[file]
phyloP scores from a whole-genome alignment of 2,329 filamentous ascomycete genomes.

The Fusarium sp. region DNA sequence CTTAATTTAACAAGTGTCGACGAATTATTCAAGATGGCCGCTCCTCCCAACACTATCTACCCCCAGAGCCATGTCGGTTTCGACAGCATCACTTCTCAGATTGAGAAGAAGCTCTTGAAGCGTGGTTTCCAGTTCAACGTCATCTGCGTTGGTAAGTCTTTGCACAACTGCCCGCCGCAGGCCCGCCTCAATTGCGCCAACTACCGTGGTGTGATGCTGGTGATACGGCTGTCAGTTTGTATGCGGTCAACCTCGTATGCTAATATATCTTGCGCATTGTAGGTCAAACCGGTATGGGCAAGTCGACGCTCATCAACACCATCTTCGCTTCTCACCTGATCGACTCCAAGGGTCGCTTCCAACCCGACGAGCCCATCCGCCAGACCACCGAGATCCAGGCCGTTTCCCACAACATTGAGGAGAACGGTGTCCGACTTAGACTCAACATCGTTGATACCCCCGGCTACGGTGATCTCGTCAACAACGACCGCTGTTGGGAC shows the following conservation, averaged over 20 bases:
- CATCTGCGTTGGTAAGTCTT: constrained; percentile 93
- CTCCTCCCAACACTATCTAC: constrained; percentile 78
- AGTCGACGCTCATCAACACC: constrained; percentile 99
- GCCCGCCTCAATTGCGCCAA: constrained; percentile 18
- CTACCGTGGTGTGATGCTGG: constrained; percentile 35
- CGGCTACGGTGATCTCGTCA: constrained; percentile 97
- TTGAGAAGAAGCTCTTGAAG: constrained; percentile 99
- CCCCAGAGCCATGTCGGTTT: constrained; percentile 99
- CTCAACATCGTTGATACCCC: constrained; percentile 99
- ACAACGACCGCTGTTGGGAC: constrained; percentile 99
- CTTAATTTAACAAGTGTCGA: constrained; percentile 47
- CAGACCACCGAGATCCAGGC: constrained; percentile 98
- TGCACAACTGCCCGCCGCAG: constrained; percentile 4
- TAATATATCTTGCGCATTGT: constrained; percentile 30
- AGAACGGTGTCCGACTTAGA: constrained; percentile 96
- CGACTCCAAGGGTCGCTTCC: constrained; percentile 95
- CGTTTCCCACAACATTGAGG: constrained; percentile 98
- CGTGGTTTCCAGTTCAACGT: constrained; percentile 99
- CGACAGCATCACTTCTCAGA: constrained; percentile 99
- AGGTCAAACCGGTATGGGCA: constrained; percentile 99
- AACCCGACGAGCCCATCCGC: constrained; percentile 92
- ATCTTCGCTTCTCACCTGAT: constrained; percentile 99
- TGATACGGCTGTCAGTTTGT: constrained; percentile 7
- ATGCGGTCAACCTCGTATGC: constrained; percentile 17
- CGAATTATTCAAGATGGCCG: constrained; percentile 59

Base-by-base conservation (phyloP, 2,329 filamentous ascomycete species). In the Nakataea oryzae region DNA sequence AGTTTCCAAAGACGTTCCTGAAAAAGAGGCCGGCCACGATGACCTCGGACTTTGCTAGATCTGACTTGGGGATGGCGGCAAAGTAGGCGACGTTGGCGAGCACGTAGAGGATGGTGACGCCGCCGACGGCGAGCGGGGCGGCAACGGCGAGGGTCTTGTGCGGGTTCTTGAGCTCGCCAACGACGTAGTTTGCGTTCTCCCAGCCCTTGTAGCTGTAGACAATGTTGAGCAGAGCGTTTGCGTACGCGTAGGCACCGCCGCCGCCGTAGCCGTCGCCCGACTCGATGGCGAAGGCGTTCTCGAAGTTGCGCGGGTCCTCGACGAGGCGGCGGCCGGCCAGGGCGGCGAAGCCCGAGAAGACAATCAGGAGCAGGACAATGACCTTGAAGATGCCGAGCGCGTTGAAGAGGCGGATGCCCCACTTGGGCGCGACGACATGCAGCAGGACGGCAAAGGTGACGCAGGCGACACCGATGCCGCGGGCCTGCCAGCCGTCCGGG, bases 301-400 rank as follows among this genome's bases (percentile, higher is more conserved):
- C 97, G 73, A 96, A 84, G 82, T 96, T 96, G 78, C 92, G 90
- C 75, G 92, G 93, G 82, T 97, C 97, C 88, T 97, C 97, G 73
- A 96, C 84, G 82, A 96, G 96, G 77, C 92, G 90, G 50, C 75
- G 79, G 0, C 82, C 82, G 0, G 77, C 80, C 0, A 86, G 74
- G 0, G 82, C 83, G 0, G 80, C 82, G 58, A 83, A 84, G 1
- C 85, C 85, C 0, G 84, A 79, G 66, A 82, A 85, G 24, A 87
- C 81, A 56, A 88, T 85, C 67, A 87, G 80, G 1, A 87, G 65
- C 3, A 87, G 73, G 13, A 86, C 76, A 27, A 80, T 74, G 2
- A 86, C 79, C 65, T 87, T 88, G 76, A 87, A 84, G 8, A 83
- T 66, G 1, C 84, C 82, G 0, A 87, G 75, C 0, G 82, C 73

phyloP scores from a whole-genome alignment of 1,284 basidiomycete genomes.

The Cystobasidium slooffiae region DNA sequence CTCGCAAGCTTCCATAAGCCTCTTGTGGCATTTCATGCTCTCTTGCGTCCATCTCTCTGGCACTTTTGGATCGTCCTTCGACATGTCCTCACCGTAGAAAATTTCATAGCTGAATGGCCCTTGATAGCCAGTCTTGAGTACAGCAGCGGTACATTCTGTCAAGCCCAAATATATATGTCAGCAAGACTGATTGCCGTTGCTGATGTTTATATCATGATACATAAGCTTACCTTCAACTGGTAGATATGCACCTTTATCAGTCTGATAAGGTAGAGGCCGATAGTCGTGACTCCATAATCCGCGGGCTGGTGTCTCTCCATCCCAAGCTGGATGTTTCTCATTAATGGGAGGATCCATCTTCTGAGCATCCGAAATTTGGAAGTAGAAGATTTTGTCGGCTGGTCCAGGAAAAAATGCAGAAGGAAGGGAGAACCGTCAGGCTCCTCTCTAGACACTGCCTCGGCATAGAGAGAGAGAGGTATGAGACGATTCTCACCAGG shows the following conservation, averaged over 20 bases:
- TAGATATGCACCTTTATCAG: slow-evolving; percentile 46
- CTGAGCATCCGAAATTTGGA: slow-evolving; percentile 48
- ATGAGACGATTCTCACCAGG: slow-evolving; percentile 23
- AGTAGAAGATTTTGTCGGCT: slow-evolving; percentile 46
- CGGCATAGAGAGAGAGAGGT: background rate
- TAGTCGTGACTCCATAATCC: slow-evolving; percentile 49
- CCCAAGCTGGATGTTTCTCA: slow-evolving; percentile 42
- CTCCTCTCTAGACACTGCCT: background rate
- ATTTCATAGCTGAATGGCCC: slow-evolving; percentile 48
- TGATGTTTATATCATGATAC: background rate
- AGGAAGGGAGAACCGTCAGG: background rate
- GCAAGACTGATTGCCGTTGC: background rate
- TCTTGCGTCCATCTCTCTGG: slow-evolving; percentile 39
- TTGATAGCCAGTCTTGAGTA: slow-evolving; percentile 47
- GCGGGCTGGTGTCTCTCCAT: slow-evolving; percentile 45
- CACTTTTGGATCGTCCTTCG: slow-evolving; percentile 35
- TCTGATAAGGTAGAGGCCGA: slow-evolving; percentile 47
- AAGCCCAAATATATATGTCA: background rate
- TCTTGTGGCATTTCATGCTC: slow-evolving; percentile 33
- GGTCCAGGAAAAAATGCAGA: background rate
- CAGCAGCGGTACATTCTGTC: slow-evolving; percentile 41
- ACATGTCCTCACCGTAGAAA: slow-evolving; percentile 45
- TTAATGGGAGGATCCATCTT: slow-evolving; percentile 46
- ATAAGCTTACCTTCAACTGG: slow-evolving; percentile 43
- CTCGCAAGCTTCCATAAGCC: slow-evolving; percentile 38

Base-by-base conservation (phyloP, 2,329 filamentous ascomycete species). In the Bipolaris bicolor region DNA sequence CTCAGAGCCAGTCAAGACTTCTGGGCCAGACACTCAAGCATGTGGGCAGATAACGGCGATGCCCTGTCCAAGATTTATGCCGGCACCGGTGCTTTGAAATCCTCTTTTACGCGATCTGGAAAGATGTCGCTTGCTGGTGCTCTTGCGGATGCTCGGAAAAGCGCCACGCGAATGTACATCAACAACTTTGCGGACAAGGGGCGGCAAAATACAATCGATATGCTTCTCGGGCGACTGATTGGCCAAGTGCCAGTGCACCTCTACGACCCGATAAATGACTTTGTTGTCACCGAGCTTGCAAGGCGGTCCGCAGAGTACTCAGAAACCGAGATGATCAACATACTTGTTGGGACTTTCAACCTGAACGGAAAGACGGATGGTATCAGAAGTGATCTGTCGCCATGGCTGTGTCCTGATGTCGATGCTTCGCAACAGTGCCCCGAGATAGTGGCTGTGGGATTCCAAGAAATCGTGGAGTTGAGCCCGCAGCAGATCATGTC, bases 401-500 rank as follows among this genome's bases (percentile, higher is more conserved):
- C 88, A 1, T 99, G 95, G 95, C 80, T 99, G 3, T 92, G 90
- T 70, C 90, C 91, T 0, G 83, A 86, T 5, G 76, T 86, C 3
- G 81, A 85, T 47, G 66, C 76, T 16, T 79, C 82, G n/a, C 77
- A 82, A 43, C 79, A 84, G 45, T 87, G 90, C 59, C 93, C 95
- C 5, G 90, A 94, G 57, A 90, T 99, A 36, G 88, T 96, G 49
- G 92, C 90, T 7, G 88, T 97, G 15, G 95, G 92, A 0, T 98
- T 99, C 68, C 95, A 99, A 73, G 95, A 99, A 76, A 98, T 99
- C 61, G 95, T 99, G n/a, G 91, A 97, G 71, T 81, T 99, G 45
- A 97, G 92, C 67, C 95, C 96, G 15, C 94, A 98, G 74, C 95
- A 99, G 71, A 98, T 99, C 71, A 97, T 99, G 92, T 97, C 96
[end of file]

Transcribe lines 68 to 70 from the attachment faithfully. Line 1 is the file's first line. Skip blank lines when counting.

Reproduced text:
- T 70, C 90, C 91, T 0, G 83, A 86, T 5, G 76, T 86, C 3
- G 81, A 85, T 47, G 66, C 76, T 16, T 79, C 82, G n/a, C 77
- A 82, A 43, C 79, A 84, G 45, T 87, G 90, C 59, C 93, C 95